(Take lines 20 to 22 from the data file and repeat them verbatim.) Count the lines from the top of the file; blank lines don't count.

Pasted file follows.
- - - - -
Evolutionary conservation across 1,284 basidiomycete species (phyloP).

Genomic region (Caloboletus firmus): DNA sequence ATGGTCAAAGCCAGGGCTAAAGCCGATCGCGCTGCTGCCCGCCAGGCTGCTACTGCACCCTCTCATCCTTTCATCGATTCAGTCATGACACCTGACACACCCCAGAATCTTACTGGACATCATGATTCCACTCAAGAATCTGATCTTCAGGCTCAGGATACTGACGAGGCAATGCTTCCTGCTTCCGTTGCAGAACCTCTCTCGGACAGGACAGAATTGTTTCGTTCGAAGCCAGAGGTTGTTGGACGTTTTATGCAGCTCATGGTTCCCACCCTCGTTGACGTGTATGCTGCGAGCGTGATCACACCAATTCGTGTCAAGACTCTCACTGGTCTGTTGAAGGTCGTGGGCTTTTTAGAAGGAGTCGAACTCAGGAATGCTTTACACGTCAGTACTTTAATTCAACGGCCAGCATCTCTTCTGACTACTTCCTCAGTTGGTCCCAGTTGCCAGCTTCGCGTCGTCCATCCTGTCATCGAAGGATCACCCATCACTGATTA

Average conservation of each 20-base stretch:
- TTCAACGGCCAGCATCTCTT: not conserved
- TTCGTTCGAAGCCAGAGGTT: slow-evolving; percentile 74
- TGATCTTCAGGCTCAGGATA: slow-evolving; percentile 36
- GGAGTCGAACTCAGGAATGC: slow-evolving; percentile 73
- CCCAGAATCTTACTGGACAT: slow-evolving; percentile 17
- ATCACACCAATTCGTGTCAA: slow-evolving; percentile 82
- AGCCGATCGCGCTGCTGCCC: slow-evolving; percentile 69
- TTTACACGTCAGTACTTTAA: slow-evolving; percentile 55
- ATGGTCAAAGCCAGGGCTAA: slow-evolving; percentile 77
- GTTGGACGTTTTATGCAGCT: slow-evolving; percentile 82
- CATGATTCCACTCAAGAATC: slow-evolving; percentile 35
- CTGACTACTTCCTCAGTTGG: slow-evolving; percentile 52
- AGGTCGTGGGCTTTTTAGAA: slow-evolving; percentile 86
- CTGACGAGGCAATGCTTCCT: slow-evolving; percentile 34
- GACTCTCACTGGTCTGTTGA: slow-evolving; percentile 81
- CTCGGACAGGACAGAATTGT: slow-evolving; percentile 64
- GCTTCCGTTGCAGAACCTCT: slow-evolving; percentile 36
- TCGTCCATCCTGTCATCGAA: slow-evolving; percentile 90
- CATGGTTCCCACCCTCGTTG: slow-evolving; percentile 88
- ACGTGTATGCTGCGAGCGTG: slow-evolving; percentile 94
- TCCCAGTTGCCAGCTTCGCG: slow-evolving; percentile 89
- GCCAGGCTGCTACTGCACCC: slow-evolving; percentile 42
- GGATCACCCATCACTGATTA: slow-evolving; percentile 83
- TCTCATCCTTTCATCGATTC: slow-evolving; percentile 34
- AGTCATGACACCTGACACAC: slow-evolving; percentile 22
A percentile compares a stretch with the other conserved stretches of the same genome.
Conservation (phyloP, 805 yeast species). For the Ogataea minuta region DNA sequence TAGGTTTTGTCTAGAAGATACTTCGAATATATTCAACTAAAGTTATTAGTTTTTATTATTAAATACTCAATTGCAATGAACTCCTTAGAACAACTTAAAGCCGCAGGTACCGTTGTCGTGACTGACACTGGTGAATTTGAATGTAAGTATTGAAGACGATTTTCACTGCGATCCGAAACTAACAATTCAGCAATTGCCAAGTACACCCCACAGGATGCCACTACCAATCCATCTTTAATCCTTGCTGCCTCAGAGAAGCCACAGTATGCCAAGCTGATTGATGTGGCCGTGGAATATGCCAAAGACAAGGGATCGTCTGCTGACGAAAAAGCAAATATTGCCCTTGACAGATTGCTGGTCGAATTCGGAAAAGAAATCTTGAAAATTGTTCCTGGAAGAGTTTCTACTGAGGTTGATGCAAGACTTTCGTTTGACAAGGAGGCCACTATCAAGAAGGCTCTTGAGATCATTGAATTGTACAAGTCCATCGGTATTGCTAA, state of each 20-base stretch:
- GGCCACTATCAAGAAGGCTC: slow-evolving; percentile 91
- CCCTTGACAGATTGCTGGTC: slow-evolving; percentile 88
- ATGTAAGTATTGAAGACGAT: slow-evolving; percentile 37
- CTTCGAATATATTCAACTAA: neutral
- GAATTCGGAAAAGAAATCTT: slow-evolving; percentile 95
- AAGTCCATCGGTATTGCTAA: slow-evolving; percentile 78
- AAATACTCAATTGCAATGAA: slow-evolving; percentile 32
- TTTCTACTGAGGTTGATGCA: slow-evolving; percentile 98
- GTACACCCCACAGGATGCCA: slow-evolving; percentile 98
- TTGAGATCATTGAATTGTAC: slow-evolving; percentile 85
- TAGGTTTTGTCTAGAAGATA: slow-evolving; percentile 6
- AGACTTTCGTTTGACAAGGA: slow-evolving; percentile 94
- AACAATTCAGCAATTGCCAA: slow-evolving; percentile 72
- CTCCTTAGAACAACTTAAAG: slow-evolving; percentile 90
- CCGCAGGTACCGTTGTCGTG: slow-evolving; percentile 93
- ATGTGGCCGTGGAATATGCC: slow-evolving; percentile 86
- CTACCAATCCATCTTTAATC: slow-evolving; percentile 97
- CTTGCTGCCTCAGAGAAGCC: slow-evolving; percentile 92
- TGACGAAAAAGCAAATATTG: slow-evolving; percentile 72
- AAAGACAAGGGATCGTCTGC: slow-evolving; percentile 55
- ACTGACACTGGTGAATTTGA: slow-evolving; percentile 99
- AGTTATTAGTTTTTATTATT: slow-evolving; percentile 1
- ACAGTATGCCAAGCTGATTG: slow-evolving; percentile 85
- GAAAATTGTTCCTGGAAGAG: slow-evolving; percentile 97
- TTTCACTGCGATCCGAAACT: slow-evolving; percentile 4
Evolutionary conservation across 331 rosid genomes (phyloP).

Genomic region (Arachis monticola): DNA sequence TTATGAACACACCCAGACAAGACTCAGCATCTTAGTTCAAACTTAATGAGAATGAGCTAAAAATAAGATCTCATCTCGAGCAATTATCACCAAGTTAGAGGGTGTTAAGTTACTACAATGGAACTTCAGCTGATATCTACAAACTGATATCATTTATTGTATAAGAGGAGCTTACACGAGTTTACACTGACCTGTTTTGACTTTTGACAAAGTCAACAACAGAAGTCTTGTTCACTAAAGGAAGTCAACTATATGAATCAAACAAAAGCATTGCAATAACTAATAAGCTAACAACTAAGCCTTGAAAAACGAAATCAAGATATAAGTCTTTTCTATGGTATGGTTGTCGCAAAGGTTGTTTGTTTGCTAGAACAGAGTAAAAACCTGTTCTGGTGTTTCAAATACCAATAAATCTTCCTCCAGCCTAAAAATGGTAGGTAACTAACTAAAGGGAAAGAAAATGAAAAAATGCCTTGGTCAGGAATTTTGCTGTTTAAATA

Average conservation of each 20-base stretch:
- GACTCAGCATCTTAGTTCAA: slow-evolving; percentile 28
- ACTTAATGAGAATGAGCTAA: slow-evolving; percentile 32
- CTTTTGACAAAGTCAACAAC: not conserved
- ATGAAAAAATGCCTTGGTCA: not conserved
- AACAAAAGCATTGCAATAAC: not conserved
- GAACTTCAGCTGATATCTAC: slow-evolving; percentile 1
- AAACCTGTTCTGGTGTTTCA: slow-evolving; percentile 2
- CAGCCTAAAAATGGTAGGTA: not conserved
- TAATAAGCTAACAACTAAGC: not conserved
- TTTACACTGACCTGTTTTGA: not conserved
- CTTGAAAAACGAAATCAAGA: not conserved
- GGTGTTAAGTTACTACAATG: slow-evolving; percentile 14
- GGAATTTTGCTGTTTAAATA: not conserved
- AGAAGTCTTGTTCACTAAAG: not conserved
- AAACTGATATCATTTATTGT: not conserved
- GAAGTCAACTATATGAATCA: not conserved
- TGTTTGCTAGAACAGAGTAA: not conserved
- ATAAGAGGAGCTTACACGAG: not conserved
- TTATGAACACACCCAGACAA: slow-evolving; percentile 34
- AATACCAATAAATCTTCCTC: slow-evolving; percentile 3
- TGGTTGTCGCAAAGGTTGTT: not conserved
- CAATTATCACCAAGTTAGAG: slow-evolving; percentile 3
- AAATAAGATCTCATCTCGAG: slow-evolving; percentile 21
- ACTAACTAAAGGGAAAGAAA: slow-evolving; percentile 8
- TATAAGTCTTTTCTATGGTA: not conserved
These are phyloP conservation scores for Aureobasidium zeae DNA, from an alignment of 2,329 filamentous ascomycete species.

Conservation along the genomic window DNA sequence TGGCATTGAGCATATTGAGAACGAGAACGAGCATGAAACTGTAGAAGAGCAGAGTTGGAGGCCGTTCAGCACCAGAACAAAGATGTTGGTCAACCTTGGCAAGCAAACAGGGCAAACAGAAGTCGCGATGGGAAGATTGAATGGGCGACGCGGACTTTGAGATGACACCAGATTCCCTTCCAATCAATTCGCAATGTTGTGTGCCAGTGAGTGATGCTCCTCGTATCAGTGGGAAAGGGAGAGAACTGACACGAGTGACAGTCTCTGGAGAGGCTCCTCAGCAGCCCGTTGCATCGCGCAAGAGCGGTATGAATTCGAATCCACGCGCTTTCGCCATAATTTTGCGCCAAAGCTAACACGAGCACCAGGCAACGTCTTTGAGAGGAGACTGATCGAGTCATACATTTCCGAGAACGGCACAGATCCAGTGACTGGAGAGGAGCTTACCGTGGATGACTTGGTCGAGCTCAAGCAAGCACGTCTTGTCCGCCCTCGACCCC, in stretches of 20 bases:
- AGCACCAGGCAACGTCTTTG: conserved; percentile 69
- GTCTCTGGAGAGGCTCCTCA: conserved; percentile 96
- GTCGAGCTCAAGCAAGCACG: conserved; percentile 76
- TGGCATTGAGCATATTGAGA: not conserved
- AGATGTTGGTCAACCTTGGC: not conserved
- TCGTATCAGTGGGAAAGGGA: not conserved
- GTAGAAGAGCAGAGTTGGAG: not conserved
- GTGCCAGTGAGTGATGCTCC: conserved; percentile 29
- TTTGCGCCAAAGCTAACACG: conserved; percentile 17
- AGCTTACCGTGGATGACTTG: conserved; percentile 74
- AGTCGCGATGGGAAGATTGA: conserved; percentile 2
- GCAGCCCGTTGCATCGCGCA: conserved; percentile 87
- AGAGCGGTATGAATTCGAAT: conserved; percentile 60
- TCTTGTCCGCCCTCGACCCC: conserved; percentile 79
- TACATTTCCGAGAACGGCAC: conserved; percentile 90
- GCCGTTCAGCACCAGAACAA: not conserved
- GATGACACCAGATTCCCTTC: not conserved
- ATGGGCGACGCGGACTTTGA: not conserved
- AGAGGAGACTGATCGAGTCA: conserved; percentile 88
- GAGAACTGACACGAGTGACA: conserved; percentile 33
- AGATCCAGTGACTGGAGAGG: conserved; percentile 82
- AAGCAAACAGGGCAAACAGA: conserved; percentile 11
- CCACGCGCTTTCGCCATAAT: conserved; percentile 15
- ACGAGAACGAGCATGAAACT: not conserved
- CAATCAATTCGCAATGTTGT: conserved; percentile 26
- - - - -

- GCTTCCGTTGCAGAACCTCT: slow-evolving; percentile 36
- TCGTCCATCCTGTCATCGAA: slow-evolving; percentile 90
- CATGGTTCCCACCCTCGTTG: slow-evolving; percentile 88